This summer, 28 New York City high school students spent five weeks at Trinity Commons where they learned the craft of journalism. The student journalists focused on housing issues in their reporting and the cohort included students with lived experience with homelessness and housing insecurity. The CLARIFY program is a paid internship run by City Limits, a nonprofit investigative news organization for which Trinity Church Wall Street Philanthropies is a major funder. Trinity’s grant does not directly fund CLARIFY, which is funded by the Google News Initiative, The Pinkerton Foundation, and The Harmon Foundation, but the offer of classroom space in our building for five weeks was an easy call — it’s one of the ways Trinity seeks to walk alongside our grantees.

For Trinity, being a church is at the center of how we approach our philanthropy, and we are guided by the scripture “They are to do good, to be rich in good works, to be generous and ready to share.” (1 Timothy 6:18). We seek to be generous with our grantees and walk alongside them, a term which comes from our faith, but is also an attitude of mind that we hope has universal applicability. We are mindful that the term “partner” is often over- and mis-used in philanthropy, where dynamics of power and money make true partnership hard to achieve. We therefore prefer “walking alongside” and understand this as a way to be in relationship with our grantees, playing to our respective strengths and competencies. And — to stretch the journey metaphor a little further — to also stay in our lane: we seek to be additive and an ally, not an annoyance.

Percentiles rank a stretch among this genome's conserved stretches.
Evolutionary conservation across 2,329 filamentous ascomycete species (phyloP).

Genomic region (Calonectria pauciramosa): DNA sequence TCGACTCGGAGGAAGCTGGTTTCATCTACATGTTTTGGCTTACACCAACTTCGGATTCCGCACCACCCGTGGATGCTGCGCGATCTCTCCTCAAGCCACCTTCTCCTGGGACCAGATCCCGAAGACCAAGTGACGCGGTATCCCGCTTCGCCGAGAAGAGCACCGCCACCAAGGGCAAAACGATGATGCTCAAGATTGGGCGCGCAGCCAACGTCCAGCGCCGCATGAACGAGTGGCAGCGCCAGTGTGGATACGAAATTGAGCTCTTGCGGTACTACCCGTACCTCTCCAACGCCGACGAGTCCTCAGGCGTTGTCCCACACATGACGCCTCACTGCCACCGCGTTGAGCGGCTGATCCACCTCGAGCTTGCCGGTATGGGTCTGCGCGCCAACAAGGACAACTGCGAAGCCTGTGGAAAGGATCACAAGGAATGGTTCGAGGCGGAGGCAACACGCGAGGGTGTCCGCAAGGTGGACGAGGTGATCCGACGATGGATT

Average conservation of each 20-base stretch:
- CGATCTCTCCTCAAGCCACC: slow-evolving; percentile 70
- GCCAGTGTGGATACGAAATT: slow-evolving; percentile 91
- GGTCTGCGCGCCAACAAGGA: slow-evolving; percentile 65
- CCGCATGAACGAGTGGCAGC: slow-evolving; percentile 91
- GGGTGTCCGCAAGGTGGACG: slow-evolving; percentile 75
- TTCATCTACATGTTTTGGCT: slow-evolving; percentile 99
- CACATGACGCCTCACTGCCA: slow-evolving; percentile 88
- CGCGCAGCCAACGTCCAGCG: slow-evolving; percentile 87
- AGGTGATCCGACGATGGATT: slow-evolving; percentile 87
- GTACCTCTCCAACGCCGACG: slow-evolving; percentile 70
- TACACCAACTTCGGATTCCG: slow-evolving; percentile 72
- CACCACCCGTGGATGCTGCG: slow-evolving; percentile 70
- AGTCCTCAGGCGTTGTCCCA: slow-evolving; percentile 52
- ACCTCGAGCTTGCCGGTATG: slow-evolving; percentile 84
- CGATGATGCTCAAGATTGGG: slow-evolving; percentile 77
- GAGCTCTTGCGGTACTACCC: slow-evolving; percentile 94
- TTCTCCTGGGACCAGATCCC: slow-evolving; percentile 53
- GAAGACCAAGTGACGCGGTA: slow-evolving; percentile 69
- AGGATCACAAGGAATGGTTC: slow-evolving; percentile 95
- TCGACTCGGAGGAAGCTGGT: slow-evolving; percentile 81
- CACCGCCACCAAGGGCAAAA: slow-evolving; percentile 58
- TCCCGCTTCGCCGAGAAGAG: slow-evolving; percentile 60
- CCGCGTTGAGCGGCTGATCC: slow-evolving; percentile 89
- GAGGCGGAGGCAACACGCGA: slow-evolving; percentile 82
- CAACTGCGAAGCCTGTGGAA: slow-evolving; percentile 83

This year the Center for Effective Philanthropy (CEP) conducted a Grantee Perception Survey for Trinity. Nearly half of Trinity grantees report receiving non-monetary support during their grant period, and nearly all of those grantees indicate it was a moderate or major benefit to their organization or work. As we use the feedback from grantees to learn and improve, it is of note that Trinity grantees who reported receiving non-monetary assistance indicated a more positive experience compared to those who did not. That’s a great incentive for us to build out our non-monetary assistance, our Walking Alongside Offering, further.

The Walking Alongside Offering has three key components.

  1. Capacity-Building
  2. Convening and Connecting
  3. Championing

Read the full article about walking alongside offering by Neill Coleman at The Center for Effective Philanthropy.